« Reply #8 on: October 13, 2010, 02:29:42 AM »
Hi!

It sounds really great - brilliant! Very pleasant and beautifully articulate playing too . . .

Best wishes

David P
David Pinnegar, BSc ARCS

revtonynewnham

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Re: New house organ in the North West
« Reply #9 on: October 13, 2010, 04:08:50 PM »
Hi

Very nice sounds - look forward to hearing more.  One comment though, you need to be careful trimming the ends of the recordings - the hymn tune particularly cuts into the last note, and the Bach is also a little on the "tight" side.  A little bit of room ambiance on the end is no bad thing - especially to make sure that you don't cut the ambiance off (I know that there's not much in such a small room).

Look forward to hearing more - and maybe a visit before too long.

Every Blessing

Tony

Holditch

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Re: New house organ in the North West
« Reply #10 on: October 20, 2010, 01:08:00 AM »
Hi Tony,

Yes I apologise for the cutting off of the end of the track, I was just getting to grips with my new recording software and unfortunately am still getting to grips with it. I have recently purchased a Marantz PMD661 portable SD card recorder, which is a great piece of kit and have decided now to record in a high bit rate MP3 format instead of trying to convert WAV to MP3, so hopefully some more professional tracks will appear.

I am currently, and understandably, having tuning issues with the organ now that the winter months are upon us. The room that it is located in is only quite small and therefore there can be quite a change in temperature when the central heating is on or off. Has anyone any advice as to what I should try and aim for with regards to tuning, do I leave the heating off in that room and have to wear many layers (a bit like our church!) or should I keep the room a constant temperature with the heating on all the time?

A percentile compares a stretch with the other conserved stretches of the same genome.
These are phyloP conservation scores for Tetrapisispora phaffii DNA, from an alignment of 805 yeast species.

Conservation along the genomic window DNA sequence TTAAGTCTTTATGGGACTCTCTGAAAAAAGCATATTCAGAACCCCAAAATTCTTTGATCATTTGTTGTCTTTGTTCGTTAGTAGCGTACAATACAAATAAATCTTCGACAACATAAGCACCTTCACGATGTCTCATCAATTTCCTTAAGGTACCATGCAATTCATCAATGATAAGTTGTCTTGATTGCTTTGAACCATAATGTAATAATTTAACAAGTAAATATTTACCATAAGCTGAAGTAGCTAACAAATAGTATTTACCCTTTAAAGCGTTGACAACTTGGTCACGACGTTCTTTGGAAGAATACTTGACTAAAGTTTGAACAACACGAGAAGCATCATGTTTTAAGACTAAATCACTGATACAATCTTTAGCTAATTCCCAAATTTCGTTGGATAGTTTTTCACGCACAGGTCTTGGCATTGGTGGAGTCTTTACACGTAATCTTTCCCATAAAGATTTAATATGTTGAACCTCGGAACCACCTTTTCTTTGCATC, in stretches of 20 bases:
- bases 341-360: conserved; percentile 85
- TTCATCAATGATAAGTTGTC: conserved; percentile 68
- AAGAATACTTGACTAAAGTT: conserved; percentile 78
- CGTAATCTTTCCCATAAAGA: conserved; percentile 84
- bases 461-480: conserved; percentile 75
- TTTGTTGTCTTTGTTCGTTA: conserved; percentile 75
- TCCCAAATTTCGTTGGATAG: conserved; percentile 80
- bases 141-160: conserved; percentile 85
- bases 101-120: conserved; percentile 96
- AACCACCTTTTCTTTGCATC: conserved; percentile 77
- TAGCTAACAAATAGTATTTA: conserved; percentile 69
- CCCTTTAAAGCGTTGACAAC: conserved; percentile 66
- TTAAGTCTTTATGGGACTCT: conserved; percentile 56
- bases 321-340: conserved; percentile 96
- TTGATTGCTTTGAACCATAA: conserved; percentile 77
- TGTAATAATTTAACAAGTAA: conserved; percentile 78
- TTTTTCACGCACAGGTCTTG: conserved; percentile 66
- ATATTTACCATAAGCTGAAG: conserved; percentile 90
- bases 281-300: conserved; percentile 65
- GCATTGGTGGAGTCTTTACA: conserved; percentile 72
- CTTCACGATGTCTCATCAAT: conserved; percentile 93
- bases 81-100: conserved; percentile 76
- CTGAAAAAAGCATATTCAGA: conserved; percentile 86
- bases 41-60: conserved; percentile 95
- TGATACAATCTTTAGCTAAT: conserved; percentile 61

The Holdtich dulciana seems to be most affected, probably due to its high lead content, I may be facing an impossible battle?

I have heard recommended that the organ should be tuned when the temperature of the room is at its most ambient, and for church organs this is expected at the time of the service, however as this is a practice organ it is getting a lot more use and the organ can be used morning, noon and night

Many thanks
Marc
Dubois is driving me mad! must practice practice practice

David Pinnegar

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Re: New house organ in the North West
« Reply #11 on: October 20, 2010, 03:06:05 AM »
Hi!

I hope others might comment about when to tune - but to be honest I have never had problems with flues - it's only the flue/reed differential that causes real headaches.

Organs are quite easy to tune by ear as the beats are constant and clear but
http://www.korg.co.uk/products/tuners/ot120/tu_ot120.asp
is extremely useful, especially if you'd like to experiment with unequal temperaments, which will give you a great deal of satisfaction. There is also a programme called Tune Lab 97 which runs nicely on laptops, but the Korg is pocketable and robust.

Best wishes

David P
David Pinnegar, BSc ARCS

Holditch

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Re: New house organ in the North West
« Reply #12 on: October 20, 2010, 03:41:38 AM »
Hi David

The Korg tuner looks interesting, as we have a trade account with Korg UK, I will see if I can get one.